Posted on Monday, June 3rd, 2013 by Angie Han
World War Z has been plagued by reports of behind-the-scenes trouble from the get-go, leaving fans to worry that long-gestating adaptation would fall far short of its widely beloved source material. But in the end, what matters isn’t whether director Marc Forster and star/producer Brad Pitt struggled mightily to make the movie, but whether they succeeded in making a good one.
And on that front, critical opinion seems to be deeply divided. For every reviewer that calls the film “a total rush,” there’s another who knocks it as “World War Zzzzz.” Hit the jump to read the early responses.
Reactions following some of World War Z‘s earliest screenings were very positive — surprisingly so, given how rocky the production was.
saw the long awaited #worldwarz last night. first 45 mins scared the living heck at me. nearly broke my girls hand I was so tense. Go Pitt
— darren aronofsky (@DarrenAronofsky) May 23, 2013
World War Z will probably be the most intense movie you will see this summer…I was shocked it was that good. So much for those re-shoots.
— LatinoReview-Kel (@Latinoreview) May 23, 2013
So after all that fuss, 'World War Z' turned out to be a surprisingly effective zombie thriller.
— Mike Sampson (@mjsamps) May 23, 2013
As longer, more in-depth reviews cropped up this weekend, though, the consensus became less clear. To be sure, some folks still had high praise for it.
It’s a total rush. […] All this excitement could wake the dead.
WWZ is a popcorn movie on the level of Independence Day. But like that summer hit, Forster’s film never flags and is always entertaining.
World War Z is a big, sweeping — and fairly fresh — take on the age-old zombie genre.
Others seemed less disappointed by the film itself than by the squandered potential.
World War Z isn’t terrible. Parts are impressive and exciting. But the incredibly long distance it falls short of its source material means it must rank as one of Hollywood’s most wasted opportunities.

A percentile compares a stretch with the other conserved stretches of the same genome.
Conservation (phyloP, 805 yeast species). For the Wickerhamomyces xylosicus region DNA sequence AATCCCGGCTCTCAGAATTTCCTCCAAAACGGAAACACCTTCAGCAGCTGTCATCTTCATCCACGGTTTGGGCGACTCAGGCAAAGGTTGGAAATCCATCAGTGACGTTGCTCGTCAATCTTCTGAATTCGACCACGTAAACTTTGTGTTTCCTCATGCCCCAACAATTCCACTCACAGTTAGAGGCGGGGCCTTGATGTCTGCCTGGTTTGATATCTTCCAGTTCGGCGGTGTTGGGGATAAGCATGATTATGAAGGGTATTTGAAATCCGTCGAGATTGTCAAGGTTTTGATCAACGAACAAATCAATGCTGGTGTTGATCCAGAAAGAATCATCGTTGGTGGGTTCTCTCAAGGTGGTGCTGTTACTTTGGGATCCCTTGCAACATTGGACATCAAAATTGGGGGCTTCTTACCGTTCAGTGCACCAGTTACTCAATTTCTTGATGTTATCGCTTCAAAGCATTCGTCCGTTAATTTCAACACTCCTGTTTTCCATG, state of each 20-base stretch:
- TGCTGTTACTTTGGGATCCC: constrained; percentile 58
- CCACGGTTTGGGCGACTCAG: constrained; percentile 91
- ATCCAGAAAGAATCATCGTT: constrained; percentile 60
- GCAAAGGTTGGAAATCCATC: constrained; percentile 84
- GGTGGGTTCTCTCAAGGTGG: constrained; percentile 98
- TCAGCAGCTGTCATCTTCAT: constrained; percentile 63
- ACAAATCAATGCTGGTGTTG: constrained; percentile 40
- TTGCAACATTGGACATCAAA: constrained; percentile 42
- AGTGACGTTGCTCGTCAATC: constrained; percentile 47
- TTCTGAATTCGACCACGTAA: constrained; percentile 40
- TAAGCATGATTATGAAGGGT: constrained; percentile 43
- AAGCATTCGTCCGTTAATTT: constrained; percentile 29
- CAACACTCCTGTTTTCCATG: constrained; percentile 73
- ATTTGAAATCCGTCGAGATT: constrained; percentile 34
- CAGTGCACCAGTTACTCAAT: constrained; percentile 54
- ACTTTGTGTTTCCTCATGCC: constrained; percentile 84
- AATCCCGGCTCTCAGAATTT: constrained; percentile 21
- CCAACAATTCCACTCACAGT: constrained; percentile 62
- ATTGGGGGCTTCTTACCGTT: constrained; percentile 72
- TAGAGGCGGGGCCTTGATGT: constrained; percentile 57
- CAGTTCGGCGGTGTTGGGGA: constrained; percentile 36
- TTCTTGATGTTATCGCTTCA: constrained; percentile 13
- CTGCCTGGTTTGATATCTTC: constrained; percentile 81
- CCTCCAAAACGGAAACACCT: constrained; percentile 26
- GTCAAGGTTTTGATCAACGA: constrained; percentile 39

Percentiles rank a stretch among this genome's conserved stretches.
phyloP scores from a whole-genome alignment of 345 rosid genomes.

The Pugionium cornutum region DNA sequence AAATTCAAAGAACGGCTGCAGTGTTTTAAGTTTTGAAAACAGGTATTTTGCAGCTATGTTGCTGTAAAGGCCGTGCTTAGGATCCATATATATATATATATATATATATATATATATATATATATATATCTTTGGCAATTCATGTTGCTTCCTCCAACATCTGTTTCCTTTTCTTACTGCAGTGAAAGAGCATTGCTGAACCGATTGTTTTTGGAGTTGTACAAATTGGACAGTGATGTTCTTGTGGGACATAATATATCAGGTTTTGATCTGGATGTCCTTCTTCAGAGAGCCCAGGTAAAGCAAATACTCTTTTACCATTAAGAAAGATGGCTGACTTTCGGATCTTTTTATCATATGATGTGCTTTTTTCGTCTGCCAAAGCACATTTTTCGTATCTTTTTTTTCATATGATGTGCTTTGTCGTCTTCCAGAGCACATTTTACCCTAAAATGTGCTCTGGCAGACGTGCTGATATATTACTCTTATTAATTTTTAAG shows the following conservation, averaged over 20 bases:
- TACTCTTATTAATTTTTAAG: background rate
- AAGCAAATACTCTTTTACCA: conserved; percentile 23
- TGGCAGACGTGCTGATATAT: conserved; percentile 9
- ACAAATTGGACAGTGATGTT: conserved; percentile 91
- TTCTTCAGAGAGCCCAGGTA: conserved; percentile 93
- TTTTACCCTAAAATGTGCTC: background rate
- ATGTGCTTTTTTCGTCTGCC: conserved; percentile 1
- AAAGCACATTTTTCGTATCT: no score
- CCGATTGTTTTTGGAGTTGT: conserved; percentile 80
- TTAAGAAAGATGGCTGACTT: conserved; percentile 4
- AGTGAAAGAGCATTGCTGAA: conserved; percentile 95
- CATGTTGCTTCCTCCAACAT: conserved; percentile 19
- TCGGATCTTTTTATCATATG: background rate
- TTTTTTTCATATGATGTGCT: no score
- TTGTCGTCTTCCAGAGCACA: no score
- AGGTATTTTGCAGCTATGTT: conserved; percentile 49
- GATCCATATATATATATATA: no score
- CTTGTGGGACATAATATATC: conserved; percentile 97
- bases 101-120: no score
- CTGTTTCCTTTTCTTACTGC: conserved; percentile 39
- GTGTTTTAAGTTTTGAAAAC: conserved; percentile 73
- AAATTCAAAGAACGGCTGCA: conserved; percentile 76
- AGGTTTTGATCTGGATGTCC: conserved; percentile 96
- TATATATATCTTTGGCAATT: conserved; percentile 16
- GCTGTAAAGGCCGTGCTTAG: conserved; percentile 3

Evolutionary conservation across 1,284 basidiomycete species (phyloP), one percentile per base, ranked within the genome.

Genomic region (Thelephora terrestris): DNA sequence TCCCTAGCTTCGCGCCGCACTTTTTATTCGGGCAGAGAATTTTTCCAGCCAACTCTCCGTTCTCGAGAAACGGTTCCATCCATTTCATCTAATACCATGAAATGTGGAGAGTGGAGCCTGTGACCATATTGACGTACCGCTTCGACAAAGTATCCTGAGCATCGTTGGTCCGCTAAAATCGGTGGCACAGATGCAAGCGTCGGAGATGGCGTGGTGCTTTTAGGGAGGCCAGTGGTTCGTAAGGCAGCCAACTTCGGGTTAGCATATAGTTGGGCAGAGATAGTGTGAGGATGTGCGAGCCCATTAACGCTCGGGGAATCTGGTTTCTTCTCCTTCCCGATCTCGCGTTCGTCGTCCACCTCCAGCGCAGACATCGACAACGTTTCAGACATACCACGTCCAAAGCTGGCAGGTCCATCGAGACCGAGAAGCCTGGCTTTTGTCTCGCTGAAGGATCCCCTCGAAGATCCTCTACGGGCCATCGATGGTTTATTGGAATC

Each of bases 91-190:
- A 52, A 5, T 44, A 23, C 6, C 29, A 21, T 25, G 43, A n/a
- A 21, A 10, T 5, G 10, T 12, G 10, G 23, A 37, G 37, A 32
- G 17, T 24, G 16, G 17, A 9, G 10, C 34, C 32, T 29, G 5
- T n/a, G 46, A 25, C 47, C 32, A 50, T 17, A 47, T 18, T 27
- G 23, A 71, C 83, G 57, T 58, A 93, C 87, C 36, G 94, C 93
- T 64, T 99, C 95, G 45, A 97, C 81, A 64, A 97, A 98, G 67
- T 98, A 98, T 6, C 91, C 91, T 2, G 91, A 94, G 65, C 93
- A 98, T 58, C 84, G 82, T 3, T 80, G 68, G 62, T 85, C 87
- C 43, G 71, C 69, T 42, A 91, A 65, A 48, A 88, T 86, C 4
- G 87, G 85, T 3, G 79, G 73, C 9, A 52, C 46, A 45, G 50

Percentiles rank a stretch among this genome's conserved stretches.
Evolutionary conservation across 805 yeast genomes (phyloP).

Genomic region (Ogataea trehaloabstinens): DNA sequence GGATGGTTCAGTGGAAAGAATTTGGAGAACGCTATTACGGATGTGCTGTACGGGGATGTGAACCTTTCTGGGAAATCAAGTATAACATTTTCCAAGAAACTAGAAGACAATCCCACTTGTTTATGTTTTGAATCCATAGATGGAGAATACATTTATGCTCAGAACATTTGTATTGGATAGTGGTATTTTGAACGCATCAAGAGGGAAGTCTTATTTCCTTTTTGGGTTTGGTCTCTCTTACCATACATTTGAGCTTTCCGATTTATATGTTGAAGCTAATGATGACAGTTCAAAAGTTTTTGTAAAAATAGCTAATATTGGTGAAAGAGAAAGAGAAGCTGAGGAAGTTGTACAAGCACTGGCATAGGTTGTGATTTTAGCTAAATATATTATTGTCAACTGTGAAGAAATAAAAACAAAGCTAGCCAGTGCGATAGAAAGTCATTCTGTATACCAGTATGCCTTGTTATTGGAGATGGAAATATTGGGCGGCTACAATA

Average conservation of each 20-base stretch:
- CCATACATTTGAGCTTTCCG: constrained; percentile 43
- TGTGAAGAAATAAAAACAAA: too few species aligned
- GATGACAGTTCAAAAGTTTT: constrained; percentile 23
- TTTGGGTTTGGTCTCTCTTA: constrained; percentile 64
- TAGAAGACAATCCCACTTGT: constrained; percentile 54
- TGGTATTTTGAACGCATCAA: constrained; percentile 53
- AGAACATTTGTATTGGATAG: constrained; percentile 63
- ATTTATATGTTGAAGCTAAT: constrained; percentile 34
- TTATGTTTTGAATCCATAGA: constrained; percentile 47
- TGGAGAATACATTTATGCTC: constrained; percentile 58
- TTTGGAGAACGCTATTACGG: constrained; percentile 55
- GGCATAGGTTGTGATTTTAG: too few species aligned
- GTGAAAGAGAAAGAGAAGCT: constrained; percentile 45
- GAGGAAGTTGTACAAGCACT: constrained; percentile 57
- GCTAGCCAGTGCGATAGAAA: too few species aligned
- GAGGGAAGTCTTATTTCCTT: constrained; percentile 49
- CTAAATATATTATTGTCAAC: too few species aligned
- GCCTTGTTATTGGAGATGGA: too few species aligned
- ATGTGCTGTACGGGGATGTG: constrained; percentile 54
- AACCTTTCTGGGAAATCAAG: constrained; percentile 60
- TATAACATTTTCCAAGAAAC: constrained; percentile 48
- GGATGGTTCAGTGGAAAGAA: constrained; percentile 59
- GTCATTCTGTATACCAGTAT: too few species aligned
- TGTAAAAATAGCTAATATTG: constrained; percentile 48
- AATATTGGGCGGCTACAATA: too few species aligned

Zombies are becoming too archetypal a concept in cinema, and it requires something really innovative to fully justify spending a lot of money to re-enter the world of the undead, and though this certainly has its moments, it’s just not quite creative or original enough.
There were some critics who really didn’t care for the movie at all.
What a disaster. This end-of-the-world epic […] is mostly bland and extremely bloated. It’s Z for zombie, in case you’re wondering. But a more apt title would be World War Zzzzz…
But most reactions fell somewhere in the middle. While the action scenes sounds appropriately big and epic, it sounds like there isn’t much heart, humor, or gore to go around.
Despite a lavish budget heading for $200 million (£131 million), World War Z borders on a damp squib for traditional zombie fans. More an action blockbuster than a horror squelcher, it contains spectacular crowd scenes that have an Hieronymus Bosch quality, but the film lacks strong meat — of the emotional and bloody zombie-cannibal sort.
Conspicuously bloodless, the PG-13 rating rears its family friendly head whenever the camera gets too close for comfort, and a dumbed down finale looks suspiciously like a scene from every zombie flick that’s ever been made. But it’s not just the intestines that are missing – with Lane’s family crisis set against such a monumental backdrop, WWZ is sorely lacking in heart (and with it, any genuine sense of danger).
What we get is a collection of moderately violent action set-pieces untroubled by humour or broader coherence. […] [T]here’s no heart to be found amid the guts.
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